What does “Health Professional Regulation” mean?

Regulation is a legal process by which a government authorizes a health profession to perform specific controlled acts within their defined scope of practice. A controlled act is a health care activity that has the potential to cause harm if a person who is not qualified or skilled performs it. There are 13 controlled acts listed in Ontario’s Regulated Health Professions Act (RHPA). An example of a controlled act relevant to the practice of genetic counselling is “communicating a diagnosis”. Other high risk health care activities that genetic counsellors regularly engage in include recommending and ordering genetic testing, interpreting genetic test results, assessing family and medical histories to establish risk, and consulting with non-genetic health care providers. Regulated health professions are governed by a Regulatory College that ensures their members are competent, accountable to the public and in compliance with the RHPA.

Why is Regulation Important?

The primary goal of regulation is to protect the public from harm. It legally restricts controlled acts to health professionals who are qualified to perform them. Once a profession is regulated, its title also becomes protected, so that it becomes illegal for someone who is not recognized by the profession’s college to use that title. Regulation ensures that only qualified, competent professionals are practicing under the title of “Genetic Counsellor”. It also makes that profession accountable to the public, with a mechanism in place for complaints and disciplinary action.

Is genetic counselling a regulated health profession?

That depends. In the US, over 30 states have issued licensure for genetic counsellors and many more states have legislation under review. To date, genetic counselling is an unregulated health profession in all Canadian provinces. Currently, genetic counsellors who perform controlled acts (like ordering a genetic test or communicating a diagnosis) do so under institutional medical directives, provincially-issued medical directives, or direct written delegation by a physician to perform a controlled act for a specific patient. Regulation is a long and complex legislative process and puts the onus on the profession to demonstrate they meet eligibility criteria. Forming the OAGC-ACGO has been an important step towards the pursuit of regulation.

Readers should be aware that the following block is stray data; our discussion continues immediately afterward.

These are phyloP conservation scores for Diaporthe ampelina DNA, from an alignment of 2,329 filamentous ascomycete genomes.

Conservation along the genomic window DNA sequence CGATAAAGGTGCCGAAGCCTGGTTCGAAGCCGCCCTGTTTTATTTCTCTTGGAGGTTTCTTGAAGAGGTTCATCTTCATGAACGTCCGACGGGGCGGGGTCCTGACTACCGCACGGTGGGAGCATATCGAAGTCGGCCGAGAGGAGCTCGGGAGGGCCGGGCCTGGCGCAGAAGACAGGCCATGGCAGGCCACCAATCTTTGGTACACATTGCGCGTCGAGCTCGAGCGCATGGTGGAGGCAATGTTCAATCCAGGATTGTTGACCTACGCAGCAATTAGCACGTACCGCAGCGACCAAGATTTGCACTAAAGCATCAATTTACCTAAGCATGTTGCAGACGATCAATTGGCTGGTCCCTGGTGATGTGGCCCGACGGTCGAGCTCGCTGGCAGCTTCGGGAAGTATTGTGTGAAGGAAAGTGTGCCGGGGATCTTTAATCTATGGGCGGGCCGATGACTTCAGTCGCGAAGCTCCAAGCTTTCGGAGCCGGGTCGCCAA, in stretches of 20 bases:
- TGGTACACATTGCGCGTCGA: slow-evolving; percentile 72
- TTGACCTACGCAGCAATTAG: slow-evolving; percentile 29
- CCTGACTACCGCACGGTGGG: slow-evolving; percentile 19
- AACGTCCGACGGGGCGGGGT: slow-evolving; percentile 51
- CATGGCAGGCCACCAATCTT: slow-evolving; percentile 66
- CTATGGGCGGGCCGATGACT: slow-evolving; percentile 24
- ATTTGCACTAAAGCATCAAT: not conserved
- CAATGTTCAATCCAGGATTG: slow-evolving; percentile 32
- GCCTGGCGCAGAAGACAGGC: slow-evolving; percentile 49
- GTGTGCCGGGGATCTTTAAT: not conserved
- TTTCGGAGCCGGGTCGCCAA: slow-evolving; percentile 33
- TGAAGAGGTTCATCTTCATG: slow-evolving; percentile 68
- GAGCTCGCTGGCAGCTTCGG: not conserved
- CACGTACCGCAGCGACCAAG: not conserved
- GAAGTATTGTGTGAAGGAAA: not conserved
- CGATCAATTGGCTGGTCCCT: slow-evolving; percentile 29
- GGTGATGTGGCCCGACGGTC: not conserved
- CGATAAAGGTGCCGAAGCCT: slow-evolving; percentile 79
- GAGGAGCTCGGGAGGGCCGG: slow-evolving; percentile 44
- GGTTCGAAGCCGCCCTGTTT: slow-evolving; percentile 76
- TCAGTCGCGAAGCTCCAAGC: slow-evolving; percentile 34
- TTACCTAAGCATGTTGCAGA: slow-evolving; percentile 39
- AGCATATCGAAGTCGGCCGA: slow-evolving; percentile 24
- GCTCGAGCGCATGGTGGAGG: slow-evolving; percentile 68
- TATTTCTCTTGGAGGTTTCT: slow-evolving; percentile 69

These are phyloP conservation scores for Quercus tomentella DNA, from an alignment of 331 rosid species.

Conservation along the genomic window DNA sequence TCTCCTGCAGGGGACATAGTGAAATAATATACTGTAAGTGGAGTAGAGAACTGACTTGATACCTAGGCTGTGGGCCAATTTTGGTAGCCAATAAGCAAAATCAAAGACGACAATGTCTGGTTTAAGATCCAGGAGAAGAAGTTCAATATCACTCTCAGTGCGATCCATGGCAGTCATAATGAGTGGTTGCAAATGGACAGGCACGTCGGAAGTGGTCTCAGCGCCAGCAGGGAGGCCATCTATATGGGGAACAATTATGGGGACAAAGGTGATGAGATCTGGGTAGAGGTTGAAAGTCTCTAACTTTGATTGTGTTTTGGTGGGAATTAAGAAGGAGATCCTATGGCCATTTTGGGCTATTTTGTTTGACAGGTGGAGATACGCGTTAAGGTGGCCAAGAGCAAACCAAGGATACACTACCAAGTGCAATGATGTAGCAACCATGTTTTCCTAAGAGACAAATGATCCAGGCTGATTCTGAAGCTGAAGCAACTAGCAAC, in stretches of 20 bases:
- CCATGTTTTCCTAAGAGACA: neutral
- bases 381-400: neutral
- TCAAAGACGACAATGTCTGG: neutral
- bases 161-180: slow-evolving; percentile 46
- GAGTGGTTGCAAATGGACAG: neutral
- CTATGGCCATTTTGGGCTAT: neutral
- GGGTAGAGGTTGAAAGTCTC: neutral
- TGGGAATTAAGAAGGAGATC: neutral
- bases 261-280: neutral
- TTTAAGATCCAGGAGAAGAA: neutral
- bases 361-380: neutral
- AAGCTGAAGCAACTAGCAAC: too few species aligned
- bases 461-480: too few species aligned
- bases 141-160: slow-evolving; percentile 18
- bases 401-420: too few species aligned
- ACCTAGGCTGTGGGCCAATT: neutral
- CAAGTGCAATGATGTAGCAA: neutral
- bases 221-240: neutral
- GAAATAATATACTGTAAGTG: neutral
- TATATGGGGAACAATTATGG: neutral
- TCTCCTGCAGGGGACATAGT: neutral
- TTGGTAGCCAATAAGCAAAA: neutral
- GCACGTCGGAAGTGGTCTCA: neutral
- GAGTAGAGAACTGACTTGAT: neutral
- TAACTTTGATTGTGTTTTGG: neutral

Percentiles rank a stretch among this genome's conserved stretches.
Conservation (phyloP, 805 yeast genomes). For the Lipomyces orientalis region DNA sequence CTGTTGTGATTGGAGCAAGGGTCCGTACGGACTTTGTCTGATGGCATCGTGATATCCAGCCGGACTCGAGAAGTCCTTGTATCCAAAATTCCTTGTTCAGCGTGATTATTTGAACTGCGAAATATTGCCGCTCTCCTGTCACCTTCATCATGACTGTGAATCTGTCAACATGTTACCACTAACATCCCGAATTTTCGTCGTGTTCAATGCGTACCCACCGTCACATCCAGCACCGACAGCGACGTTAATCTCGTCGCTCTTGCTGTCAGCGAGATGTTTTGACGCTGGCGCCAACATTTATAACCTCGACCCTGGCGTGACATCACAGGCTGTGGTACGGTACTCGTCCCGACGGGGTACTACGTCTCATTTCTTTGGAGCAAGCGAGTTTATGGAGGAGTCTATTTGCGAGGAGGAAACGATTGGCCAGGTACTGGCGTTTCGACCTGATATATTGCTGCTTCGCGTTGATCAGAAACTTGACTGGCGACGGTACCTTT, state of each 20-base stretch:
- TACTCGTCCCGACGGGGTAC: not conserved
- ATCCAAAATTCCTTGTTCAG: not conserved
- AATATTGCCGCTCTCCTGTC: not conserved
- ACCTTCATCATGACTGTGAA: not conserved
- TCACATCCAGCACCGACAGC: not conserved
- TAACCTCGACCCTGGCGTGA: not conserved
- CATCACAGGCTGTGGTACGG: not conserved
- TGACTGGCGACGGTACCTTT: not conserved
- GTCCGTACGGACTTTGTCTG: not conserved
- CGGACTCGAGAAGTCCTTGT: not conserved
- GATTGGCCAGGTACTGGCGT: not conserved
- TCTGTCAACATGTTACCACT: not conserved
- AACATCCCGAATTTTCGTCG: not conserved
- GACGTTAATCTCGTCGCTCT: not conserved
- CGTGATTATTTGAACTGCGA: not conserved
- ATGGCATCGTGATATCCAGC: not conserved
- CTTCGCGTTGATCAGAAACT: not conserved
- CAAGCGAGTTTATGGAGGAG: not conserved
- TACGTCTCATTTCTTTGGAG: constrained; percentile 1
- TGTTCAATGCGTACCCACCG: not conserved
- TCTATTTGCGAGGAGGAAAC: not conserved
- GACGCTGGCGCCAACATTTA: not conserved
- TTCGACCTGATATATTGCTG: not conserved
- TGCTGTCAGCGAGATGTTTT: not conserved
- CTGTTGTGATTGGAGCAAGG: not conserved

How can Regulation of Genetic Counsellors Help Ontarians?

  • Regulation will ensure that anyone practicing under the title of “Genetic Counsellor” in the Province has the required training and certification to practice, affording the highest degree of assurance that patients will receive safe and high quality care.
  • Regulation may allow genetic counsellors to provide certain services autonomously (ordering certain genetic tests, communicating genetic test results, making referrals), making their services more accessible.
  • Regulation will allow for more patients to receive genetic services: Allowing genetic counsellors to work to their full scope of practice will shorten waiting lists for many Ontarians seeking genetic services.
  • Regulation protects the public by making the profession accountable, with a transparent mechanism for complaints, reporting and the disciplinary processes.
  • Regulation decreases liability on healthcare systems / other health care providers who work with and/or delegate medical acts to genetic counsellors.

Are there alternatives to regulation that can help protect the public from harm?

Across Canada, genetic counsellors are working together to promote safe and accessible services despite the lack of formal regulatory colleges. Some alternatives to legal regulation that are currently in place or being proposed include:

  • Delegation of specific restricted acts by a medical body to a designated group of health professionals via medical directives or delegated medical function.
  • Creation of a public voluntary registry of genetic counsellors who meet the training and certification criteria set out by the association, and encourage institutions to hire, and patients to seek services from only registered genetic counsellors.
  • Look at novel alternative legislative solutions/pathways (perhaps at a national level) to overcome some the financial, political and critical mass barriers that exist at a provincial level.